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Pot and kettle

Tom Smith

I always enjoy a good laugh, as well as an exploratory trip to the dictionary. Mr. Jim Dorsey’s recent tome to the editor certainly didn’t disappoint in both aspects. The Random House Dictionary defines “solipsistic” as “extreme pre-occupation with and indulgence of one’s feelings, desires, etc.; egoistic self absorption.”

Dorsey criticizes Richard Carnes’ analysis as solipsistic in a 900-plus word letter to the editor. How can one stop laughing? That wasn’t the pot calling the kettle black. That was a pot with a real identity crisis.

Now, the “non-sequiturs and abysmal reasoning” charge, that’s more like the pot calling the kettle black. Mr. Dorsey implies that the Europeans are wiser than us and are reluctant to sacrifice their sons and daughters because “they know there’s always another (dictator) around the corner.” But what Mr. Dorsey conveniently leaves out is that the Europeans have unnecessarily sacrificed millions of their sons and daughters (roughly 75 million of them in World War II) because they have a history of appeasing dictators. As Winston Churchill said after Neville Chamberlain’s confrontation with Hitler, “You had a choice between war or dishonor, and you have chosen both.”



Dorsey tells us “Europe did not trust George Bush from the get-go.” From “the get-go” means from the day the president took office, yet he fails to specify what event or circumstances caused that distrust. Perhaps Mr. Dorsey didn’t trust George Bush from the “get-go,” but all of Europe? I would like to know the specifics.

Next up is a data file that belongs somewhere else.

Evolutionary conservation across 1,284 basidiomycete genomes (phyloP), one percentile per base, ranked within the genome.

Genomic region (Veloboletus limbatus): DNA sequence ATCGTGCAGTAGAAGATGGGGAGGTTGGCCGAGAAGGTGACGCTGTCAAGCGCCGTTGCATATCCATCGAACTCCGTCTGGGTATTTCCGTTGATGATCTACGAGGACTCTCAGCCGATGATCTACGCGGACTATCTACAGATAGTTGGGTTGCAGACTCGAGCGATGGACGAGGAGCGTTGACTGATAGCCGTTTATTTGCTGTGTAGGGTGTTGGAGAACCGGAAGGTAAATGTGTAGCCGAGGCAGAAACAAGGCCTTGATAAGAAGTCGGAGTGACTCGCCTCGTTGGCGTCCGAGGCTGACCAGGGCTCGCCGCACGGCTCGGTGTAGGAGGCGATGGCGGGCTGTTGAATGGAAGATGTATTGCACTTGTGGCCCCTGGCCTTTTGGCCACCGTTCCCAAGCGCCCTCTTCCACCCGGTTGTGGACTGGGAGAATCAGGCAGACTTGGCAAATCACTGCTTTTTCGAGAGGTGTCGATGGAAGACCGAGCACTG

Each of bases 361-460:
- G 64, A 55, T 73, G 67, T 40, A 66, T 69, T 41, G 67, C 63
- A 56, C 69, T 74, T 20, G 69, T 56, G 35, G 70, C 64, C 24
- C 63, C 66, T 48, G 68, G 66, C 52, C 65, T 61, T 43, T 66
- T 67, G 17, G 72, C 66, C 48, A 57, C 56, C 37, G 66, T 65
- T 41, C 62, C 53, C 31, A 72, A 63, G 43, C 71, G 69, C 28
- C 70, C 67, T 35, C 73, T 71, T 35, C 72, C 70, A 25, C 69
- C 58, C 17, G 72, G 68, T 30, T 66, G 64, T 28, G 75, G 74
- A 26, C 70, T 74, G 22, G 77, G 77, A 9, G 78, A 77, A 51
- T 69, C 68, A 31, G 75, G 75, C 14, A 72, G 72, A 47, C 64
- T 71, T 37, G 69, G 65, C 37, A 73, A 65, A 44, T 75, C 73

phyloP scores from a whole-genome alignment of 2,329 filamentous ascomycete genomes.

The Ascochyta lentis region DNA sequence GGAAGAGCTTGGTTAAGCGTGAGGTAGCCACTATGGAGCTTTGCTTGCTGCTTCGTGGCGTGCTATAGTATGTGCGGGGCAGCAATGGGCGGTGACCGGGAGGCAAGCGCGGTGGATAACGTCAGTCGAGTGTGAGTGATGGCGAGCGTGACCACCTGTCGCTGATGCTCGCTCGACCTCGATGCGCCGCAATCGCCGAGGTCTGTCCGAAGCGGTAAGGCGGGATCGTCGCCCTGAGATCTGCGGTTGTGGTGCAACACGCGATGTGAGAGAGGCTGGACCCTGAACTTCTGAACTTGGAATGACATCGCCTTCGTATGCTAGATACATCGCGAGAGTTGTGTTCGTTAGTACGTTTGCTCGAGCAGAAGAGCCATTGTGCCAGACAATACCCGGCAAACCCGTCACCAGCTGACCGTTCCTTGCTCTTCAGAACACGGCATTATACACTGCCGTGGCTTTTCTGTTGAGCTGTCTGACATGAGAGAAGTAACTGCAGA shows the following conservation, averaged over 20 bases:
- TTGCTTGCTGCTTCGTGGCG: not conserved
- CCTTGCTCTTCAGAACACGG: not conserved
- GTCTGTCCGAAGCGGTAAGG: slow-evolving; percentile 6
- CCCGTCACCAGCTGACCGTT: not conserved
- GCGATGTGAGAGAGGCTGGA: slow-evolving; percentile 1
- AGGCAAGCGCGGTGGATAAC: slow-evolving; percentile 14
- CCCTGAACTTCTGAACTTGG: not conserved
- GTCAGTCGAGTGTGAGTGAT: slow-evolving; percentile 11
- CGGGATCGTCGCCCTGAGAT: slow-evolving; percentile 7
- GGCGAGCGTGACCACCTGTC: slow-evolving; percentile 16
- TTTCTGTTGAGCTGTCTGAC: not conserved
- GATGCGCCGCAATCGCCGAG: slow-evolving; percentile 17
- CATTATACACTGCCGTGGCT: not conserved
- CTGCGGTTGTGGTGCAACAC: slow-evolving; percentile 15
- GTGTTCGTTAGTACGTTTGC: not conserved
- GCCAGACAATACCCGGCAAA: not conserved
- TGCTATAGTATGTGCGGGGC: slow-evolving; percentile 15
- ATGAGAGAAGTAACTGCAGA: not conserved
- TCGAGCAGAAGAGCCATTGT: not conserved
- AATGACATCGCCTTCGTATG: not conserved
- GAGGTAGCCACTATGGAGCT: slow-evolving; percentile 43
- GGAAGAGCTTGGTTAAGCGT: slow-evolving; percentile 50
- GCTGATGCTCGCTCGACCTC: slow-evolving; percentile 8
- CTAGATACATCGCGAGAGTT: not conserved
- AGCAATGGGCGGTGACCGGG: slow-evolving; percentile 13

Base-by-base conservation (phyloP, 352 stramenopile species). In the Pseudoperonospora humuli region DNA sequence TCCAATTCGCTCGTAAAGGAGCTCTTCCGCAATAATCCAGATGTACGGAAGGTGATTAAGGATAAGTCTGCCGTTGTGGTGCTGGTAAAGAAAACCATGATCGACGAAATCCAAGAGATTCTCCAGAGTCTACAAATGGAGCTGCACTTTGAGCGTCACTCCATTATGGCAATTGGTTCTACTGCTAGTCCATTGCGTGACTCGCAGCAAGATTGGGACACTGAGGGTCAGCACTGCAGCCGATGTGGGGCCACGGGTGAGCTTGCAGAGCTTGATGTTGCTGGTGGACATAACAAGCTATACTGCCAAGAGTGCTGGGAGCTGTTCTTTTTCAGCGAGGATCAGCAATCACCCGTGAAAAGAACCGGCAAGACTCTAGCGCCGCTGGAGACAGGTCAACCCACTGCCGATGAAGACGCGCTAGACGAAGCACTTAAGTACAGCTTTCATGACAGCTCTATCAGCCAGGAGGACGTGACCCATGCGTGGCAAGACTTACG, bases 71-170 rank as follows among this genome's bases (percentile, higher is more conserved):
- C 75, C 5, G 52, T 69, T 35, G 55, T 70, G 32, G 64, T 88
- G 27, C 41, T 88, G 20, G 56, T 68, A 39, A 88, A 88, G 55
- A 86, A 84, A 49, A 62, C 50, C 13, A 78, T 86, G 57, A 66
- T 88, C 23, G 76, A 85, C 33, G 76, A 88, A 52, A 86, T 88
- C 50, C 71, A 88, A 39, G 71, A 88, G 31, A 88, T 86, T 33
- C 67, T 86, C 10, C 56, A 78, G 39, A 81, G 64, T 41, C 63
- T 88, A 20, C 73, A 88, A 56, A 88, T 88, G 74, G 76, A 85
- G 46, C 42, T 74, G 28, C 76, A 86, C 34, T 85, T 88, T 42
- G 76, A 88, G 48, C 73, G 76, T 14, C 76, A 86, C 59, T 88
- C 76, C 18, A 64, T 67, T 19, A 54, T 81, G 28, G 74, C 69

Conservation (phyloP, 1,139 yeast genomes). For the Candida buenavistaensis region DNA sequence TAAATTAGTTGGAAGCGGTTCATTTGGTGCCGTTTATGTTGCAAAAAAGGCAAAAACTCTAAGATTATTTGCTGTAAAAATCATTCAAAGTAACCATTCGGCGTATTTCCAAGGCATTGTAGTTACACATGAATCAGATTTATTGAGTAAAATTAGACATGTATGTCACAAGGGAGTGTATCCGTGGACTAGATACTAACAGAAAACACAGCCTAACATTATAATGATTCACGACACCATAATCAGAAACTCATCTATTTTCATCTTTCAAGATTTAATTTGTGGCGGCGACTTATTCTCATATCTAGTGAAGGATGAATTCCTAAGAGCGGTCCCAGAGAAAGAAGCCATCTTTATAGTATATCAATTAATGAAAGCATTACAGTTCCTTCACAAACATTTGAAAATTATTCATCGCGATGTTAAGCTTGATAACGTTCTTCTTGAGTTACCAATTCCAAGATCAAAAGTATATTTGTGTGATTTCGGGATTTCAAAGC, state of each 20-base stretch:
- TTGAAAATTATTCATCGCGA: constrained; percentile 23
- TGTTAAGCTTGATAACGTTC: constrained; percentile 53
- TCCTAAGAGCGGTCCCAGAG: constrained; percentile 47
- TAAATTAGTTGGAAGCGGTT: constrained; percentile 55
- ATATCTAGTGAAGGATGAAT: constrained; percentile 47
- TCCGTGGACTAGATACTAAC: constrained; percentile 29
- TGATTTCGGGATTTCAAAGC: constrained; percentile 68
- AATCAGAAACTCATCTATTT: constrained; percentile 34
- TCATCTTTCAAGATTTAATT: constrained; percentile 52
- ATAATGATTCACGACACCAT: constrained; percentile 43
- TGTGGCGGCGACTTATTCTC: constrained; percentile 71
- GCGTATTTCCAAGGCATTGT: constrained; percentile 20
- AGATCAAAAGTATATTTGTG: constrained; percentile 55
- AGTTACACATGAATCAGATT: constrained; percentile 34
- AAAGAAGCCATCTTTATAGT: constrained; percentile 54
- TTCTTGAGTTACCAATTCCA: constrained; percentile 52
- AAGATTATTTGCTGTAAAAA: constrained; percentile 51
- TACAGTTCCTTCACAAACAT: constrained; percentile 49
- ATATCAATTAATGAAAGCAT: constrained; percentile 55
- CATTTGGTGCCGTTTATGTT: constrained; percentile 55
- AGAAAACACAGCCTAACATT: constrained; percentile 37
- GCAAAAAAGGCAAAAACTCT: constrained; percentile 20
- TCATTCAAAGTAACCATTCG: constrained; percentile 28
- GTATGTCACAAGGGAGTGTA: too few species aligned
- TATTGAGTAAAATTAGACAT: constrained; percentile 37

Mr. Dorsey further tells us that the Spanish have “actively” and “courageously” been fighting terrorism for 30 years, intimating that they have more experience than we do. There is 30 years of experience and then there is one year of experience 30 times over. Is Mr. Dorsey really suggesting that we follow the Spanish model of fighting terror? If so, we should have overthrown our government on Sept. 12, 2001, and begged for mercy from al Qaida. Perhaps an Americanized Vichy administration? Puhleeze!



Mr. Dorsey tells us we were popular in Europe during the Clinton years, but fails to mention that we were also the laughingstock (see Monica Lewinsky). Could it be that the manner in which the Clinton administration failed to address terrorism abroad kept the Europeans happy? Remember, with the exception of the British, Western Europe’s mantra for the last century has been appease, appease, appease. However, if your philosophy is “there’s always another (dictator) around the corner,”I guess you can produce Hitler, Mussolini, Franco, et al, as well as the Vichy government.

As far as “truly classy name calling”: that should be reserved for someone not so arrogant, pretentious and self absorbed as to dismiss the enormous sacrifices of an entire nation as “not the WWII thing again.” The names that come to my mind certainly aren’t classy.


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